(edit: probably the wrong turn of phrase, since "double edged sword" that implies things cuts both ways and there is an upside... it doesn't - this is a one way marginalization of the conversation.) 


Edited by liamstrain - 3/8/12 at 7:27am
post #11 of 209
Quote:
Originally Posted by ILikeMusic View PostThe only real argument against objective testing is that it reveals subjective bias, and many seem to really need their subjective biases.


Yes, this is the right answer. There are people who are opposed to blind testing in principle. I suspect that deep down they know they will not be able to tell by listening alone the difference between expensive speaker wire and a coat hanger. So rather than admit they wasted their money on such nonsense, they make up excuses for why blind testing isn't valid.

 

--Ethan

post #12 of 209

There are only two arguments against blind tests:

 

1. The need for people who make overpriced junk to make money from said junk

 

2. Stupidity


Edited by scuttle - 3/8/12 at 12:06pm
post #13 of 209
Quote:
Originally Posted by scuttle View Post

There are only two arguments against blind tests:

 

1. The need for people who make overpriced junk to make money from said junk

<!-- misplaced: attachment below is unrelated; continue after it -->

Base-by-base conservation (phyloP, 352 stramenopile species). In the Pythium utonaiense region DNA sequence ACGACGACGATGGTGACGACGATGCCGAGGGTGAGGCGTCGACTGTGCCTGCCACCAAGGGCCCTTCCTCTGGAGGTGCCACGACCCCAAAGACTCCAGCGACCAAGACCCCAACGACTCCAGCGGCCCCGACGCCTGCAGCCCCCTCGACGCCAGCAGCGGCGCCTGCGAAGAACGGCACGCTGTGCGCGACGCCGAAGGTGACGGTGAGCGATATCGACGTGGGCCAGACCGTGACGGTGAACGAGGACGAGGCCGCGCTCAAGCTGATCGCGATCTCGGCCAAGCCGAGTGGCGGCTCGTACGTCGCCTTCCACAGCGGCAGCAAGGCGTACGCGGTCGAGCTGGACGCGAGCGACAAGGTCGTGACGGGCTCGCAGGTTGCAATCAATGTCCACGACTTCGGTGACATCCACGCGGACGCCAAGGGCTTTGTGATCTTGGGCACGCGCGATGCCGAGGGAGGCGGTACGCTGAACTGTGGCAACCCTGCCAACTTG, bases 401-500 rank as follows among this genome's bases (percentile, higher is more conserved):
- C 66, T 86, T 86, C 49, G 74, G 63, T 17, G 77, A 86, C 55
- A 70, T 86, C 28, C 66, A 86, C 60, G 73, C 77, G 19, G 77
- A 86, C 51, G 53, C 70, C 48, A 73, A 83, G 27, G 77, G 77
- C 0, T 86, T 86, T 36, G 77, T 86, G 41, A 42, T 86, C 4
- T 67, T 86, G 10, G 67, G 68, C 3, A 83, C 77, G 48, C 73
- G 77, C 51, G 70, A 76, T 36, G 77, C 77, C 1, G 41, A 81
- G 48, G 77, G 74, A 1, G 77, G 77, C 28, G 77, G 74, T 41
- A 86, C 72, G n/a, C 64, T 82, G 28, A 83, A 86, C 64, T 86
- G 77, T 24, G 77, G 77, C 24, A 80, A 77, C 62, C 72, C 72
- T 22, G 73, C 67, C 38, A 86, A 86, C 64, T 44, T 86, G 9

2. Stupidity



Do people who need to justify their purchases fall into #2? It makes sense though. If I blew a handful of money on cables or something else "sketchy", why would I want to go through the steps to prove to myself & others that it was a waste?


Edited by Vkamicht - 3/8/12 at 12:45pm
post #14 of 209

Just to play devil's advocate.

 

Well, a lot of people purchase cables from places with generous return policies, so it would cost them virtually nothing to send them back (just their time), and many seem to keep them anyway. I'm a strong believer of double-blind ABX testing and a champion of the scientific method, skepticism as an approach to claims, etc, etc, but really often it's impractical.

 

For my needs, a striaght up AB testing performed by myself is good enough. I pick a test track I know very well and play a 10 to 15 sec clip in a loop and go back and forth and back forth, AB, AB, over and over again to see if I hear something I like in one and not in the other. I realize it's far from perfect but its practical for my needs.

 

Double-blind ABX would be ideal of course, but I would need to get at least a couple of people to help me go through the tedious process it might take hours if not days of help from others to collect enough data. I only have one girl friend... I guess I could get a 2nd for my ABX double-blind needs and try to explain this to the first girl... very_evil_smiley.gif

 

If I was developing a new technology for NASA to send people to Mars, and every equipment needed to be tested, then yeah it would be worth my time and the time of others to rigorously test everything, especially using double-blind ABX testing (when prudent to do so), but honestly, audio gear for my personal enjoyment... it's not really worth it for me.

post #15 of 209

So the (devil's advocate) argument against using rigorous testing to determine if something (often quite expensive) actually provides audible benefit to a system, "is it's not worth the trouble", not that there are any flaws in the process which would invalidate the results?